You can construct this as a fair deal--we give each other sex for sex, and marriage for marriage. But to say it's a matter of "sex for marriage" implies that sex is indifferent or horrible for women, and marriage is likewise for men. Which is not just untrue, it's a sucky view of the world, one in which no one can be really happy and all sex and love is grudgingly given on one end or the other. It's a world in which truly mutual ecstasy in sex or happiness in marriage are not possible; how mutual can it be when you purchase a person?

The sexual market generally has more men than women in it, and rules of supply and demand operate, with the rarer sex wielding more power,
Whut.

...I know some women are asexual, but so are some men, and I don't think it's statistically huge numbers of either. This makes it sound like there are thousands of women just hiding somewhere in order to inflate the lady-price.

Say a young man wants to get to know his girlfriend of two months “more,” he said. If she says no, “then this tells the man, ‘The price is higher than you think.’ And he will have to figure out how high the price is: Does she need more time, more commitment?”
This is scary rape logic. It completely negates the possibility that a woman might not want sex at all with a certain person at a certain point in her life. (It also ignores the fact that she has a life of her own, and makes it sound like her choices only exist in relation to the man's actions.) If women can't say no to sex, but can only say "pay more," then rape is reduced to the level of shoplifting. Less, even, if a man feels that he's already "paid" enough and the woman is being unreasonable.

If "no" means "pay more," then "no" doesn't mean "no." And that's not just bullshit; it's dangerous bullshit.

College campuses and urban areas are often dominated by women, which means that men can and will decide how much — or how little — they will exchange for sex.
There are more women on some college campuses (more men on others), but I assume the statistics on there being more women in "urban areas" come directly from the United States Bureau of Pulling Things Out Of Your Ass.

Plus, it just doesn't work like that. People aren't commodities. At the very worst, people are artisan goods, where differences in quality matter. I wouldn't dump one Tim Minchin because I could get five Charlie Sheens. But really, people are people. Being in a polyamorous relationship doesn't mean I have to sexually "outbid" Sprite or take twice as much crap from Rowdy, because we're human beings who make an effort to treat each other decently just for decency's sake.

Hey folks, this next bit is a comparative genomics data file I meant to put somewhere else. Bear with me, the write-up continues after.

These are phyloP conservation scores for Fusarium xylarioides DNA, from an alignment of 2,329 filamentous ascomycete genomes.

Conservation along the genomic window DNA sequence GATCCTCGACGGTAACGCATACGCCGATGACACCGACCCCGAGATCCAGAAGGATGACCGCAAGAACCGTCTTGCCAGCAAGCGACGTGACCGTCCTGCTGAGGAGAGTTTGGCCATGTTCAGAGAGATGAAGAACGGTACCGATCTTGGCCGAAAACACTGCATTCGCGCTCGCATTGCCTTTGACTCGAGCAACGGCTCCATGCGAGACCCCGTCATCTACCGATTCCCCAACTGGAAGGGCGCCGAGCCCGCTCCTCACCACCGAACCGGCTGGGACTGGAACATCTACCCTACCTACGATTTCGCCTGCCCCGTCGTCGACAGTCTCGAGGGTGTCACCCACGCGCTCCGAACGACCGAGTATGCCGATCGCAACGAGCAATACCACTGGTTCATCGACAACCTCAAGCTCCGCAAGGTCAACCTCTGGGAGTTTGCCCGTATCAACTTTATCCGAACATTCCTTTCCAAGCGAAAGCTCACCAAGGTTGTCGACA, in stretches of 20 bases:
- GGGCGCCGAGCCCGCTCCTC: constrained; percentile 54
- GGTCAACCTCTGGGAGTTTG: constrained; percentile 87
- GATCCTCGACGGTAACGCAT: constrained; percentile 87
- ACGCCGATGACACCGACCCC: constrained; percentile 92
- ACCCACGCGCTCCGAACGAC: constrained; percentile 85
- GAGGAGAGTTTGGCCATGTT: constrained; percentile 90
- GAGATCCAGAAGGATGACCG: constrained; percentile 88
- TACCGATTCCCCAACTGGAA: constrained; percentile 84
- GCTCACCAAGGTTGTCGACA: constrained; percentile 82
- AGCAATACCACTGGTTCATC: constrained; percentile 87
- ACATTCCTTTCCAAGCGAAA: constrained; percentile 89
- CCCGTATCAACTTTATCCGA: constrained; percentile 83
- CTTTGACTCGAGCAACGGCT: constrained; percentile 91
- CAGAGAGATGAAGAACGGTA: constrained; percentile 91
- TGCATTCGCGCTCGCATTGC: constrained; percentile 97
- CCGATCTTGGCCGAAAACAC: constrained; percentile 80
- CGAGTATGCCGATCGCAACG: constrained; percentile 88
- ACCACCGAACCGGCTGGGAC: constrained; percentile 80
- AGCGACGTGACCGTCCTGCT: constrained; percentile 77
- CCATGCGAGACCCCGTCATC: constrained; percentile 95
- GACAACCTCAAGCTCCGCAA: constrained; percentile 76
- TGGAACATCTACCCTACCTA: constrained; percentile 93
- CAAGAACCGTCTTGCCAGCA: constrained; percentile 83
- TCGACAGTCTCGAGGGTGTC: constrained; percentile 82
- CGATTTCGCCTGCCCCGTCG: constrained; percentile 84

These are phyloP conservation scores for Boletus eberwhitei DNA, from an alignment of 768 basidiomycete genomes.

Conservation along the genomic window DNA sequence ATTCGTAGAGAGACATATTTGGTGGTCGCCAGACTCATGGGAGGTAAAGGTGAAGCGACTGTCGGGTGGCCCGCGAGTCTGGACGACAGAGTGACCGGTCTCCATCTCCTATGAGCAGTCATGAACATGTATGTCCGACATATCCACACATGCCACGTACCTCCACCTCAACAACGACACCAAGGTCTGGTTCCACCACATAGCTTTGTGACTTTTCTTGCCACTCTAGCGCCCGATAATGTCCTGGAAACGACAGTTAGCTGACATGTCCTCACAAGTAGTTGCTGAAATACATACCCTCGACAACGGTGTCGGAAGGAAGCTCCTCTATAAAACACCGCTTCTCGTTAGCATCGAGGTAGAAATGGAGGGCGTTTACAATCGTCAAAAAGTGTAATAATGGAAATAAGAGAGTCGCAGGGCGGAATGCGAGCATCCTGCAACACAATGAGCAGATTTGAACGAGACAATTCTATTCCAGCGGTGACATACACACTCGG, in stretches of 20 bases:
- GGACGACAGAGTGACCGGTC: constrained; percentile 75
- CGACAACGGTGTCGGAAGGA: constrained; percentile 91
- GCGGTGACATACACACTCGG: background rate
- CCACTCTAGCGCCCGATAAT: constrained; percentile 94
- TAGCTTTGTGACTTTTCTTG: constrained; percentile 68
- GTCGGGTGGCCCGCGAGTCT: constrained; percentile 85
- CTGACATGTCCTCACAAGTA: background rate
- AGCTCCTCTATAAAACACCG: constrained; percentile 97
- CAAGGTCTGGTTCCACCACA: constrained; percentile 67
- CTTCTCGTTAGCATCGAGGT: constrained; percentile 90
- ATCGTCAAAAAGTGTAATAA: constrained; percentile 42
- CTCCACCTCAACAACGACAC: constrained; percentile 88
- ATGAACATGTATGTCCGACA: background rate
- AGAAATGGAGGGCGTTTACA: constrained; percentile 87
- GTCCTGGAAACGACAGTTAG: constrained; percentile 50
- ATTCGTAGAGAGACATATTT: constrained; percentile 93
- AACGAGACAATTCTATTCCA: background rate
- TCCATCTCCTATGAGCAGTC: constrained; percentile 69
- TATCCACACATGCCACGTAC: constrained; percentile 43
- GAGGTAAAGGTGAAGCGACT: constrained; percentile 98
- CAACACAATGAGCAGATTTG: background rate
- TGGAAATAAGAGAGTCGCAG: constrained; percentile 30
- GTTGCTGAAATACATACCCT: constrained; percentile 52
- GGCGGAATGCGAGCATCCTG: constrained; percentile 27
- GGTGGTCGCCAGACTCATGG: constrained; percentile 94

Men’s rules of engagement play to their interests of having sex often, with many partners, in a more sexually permissive environment, without romance or commitment, he said.
Why? BECAUSE. Because everyone knows this, right?

Or, at least, if we keep saying this, everyone will "know" it, and then we can really say "come on, everyone knows this!"

power shifts away from women as they move toward their 30s, Mr. Regnerus said. In other words, women have power when they are the minority in the sex market, but they lose power when they drift into the marriage market, where women outnumber men.
Are these markets in, like, separate places? Do they have separate ticker symbols? I mean, I guess there are people who've made up their minds to get married, but saying they're a marriage "market" is...

Oh. I know why I'm confused. It's because above, men were trading marriage for sex, but now we're talking like they're two separate markets. So I'm confused what exactly women are trading for marriage, if not sex (and not, you know, love or companionship or any of that happy horseshit). How can you be in the "marriage market" as a freestanding thing? Are you waiting for someone to offer enough goats?